2-44. If you had called me, I could’ve picked you up

insert image here (ratio 2:1 if possible)


Repeat after the tutor. 

  • If I had had money, I would’ve helped you.
  • If you had kissed me, I would’ve punched you.
  • If he had stayed here, he wouldn’t have died.
  • If you had come to the cafe, you could’ve seen Brad Pitt.
  • If he had protected me, I could’ve been safe.
  • If he hadn’t taught me, I couldn’t have mastered English.
  • If I hadn’t called her, she would’ve been late.
  • If we hadn’t been tired, we wouldn’t have slept.
  • If you hadn’t helped us, we couldn’t have finished this.
  • If I hadn’t studied hard, I couldn’t have passed this test.
  • If I had had money, I would’ve bought this boat.
  • If you had touched my boyfriend, I would’ve hit you.
  • If she had had time, she would’ve helped us.
  • If you had promoted me, I would’ve been happy.
  • If he had fired us, we would’ve been sad.


Here are some grammar tips. 


Go over the following vocabulary and expressions with your tutor. Use the illustration above if needed.

Vocabulary/ Expressions

Expression Definition
Come apart (phrasal verb) to break into parts or pieces
e.g. an old house that is coming apart at the seams
Come around (phrasal verb) to start to accept and support something (such as an idea) after opposing it : to stop opposing or disagreeing with something or someone
e.g. She still says she won’t support us, but she’ll come around eventually.
Come as (phrasal verb) used to describe the effect that something has when people first learn about it
e.g. Their decision came as a surprise to me.
Come back (phrasal verb) to return to a place
e.g. I hope you’ll come back and see us again soon.
Come between (phrasal verb) to cause disagreement between (people or groups)
e.g. We shouldn’t let these problems come between us.
Come by (phrasal verb) to get or acquire (something)
e.g. A good job is hard to come by.
Come down (phrasal verb) to go to a lower level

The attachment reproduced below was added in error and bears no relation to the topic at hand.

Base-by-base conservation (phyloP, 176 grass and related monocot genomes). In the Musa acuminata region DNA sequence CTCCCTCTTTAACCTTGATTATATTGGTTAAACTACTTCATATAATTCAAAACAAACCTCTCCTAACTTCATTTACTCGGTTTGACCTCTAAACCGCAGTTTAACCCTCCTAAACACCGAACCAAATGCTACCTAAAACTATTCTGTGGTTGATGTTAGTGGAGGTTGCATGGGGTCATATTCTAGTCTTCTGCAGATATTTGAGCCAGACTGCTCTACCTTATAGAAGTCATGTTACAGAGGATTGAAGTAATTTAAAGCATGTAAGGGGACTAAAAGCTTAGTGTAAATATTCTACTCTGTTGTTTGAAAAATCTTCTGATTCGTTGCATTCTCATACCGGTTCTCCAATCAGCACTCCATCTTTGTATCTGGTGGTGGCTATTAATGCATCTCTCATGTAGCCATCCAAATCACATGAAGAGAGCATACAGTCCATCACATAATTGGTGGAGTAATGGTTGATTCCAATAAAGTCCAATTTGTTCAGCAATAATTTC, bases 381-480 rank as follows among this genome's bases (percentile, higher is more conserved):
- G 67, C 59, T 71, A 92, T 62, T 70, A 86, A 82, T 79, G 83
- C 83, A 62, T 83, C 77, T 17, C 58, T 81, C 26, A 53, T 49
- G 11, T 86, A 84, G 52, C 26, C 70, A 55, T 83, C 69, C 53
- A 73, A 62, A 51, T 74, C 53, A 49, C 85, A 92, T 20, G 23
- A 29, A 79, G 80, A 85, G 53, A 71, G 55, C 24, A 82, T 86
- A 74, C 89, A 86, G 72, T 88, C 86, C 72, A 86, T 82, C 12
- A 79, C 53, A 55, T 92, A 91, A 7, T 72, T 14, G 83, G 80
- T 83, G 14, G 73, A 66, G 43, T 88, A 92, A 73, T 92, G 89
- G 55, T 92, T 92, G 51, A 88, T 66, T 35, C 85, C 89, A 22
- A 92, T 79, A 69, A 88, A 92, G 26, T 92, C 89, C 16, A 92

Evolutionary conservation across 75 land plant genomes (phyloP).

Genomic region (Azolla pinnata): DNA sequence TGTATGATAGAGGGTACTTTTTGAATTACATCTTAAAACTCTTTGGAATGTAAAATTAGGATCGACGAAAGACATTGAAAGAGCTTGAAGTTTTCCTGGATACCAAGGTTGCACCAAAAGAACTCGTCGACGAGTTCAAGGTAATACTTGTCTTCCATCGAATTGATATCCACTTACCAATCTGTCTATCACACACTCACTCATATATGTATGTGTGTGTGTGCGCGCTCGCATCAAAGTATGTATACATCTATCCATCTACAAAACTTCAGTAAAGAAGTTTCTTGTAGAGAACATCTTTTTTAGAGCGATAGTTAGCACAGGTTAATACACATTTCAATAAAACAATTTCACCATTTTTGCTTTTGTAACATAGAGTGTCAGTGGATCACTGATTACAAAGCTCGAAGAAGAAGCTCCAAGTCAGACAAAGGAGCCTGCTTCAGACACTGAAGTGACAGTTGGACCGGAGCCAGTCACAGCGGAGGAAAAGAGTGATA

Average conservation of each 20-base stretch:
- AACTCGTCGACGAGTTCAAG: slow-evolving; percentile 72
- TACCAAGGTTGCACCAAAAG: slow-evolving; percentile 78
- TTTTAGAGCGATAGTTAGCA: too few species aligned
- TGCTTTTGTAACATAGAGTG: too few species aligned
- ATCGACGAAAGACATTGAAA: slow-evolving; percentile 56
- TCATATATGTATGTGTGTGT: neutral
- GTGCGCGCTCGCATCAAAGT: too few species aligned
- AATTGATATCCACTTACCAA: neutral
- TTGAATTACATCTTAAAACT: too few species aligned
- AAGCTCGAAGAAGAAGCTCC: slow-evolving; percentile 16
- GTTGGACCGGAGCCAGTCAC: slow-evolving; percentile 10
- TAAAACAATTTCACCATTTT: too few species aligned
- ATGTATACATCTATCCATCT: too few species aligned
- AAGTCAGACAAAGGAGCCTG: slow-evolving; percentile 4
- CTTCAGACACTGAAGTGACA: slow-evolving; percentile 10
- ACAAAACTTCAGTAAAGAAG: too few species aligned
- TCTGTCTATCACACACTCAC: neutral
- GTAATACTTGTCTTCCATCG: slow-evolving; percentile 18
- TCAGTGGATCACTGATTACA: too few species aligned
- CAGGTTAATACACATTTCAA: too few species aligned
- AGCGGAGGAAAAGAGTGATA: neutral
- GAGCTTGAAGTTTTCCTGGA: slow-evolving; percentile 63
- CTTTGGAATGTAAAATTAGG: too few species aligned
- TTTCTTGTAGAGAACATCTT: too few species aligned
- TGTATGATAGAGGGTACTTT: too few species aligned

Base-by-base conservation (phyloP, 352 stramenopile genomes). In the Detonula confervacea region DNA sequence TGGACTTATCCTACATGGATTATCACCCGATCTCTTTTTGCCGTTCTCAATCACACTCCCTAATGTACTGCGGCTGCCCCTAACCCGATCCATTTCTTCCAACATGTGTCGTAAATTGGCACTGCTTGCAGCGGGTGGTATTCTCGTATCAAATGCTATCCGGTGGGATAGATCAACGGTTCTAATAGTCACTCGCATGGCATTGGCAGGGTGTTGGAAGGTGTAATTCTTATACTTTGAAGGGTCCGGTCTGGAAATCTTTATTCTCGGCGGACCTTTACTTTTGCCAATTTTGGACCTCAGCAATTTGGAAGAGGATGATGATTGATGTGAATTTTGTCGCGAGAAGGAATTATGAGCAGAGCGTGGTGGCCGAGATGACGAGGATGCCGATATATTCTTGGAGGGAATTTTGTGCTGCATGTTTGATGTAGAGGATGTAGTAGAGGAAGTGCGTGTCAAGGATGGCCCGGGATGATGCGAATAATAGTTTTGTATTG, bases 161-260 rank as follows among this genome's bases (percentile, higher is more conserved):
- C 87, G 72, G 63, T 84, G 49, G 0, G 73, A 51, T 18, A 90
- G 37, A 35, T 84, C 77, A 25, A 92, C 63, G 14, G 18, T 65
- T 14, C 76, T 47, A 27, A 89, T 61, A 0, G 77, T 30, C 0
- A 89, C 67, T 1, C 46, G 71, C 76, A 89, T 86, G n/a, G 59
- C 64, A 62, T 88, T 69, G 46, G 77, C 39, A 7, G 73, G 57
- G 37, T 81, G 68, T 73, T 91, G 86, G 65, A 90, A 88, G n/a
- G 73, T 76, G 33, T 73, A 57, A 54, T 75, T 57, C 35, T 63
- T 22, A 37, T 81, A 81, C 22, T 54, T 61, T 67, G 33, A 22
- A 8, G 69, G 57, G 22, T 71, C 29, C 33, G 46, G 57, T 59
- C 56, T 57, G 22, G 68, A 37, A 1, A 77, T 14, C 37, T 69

e.g. It’s sad to see how he has come down in the world.
Come down on (phrasal verb) to criticize or punish (someone)
e.g. The governor has promised to come down hard on corrupt officials.
Come down to (phrasal verb) to have (something) as the most important part
e.g. It’s nice to be rich, but when you come (right) down to it, it’s more important to be healthy and happy.
Come down with (phrasal verb) to begin to have or suffer from (an illness)
e.g. She came down with [=contracted] measles.


Go over the following exercise with your tutors. 

  1. Make a sentence.
    1. touched / had / if / my / boyfriend / you /, /would’ve / I / hit / you / .
    2. had / you / me / promoted / if / , / been / I / would’ve / happy / .
    3. again / they / if / tried / had / , / the / won / could’ve / they / game / .
    4. helped / I / if / her / hadn’t / , /the / she / test / failed / could’ve / .
    5. if / helped / you / hadn’t / I / , / your / couldn’t/   business / have / you / started / .
  2. Correct the following sentences. 
    1. If I had had money, I would’ve buy this boat. 
    2. If he had fired us, we would’ve sad.
    3. If you had came to my party, you could’ve seen the singer.
    4. If I had find a job, I wouldn’t have come back.
    5. If I hadn’t met Master Eugene, I didn’t have mastered English.
  3. Answer the following questions.
    1. question1
    2. question2
    3. question3
  4. (Homework) Write a paragraph.
    1. Write 10 sentences using the grammar you learned today.
    2. Bone of contention: Pick a contentious issue about which you care deeply — it could be the same-sex marriage debate, or just a disagreement you’re having with a friend. Write a post defending the opposite position, and then reflect on what it was like to do that.
    3. Menagerie: Do you have animals in your life? If yes, what do they mean to you? If no, why have you opted not to?


Go over any new expressions or vocabulary that you learned today.

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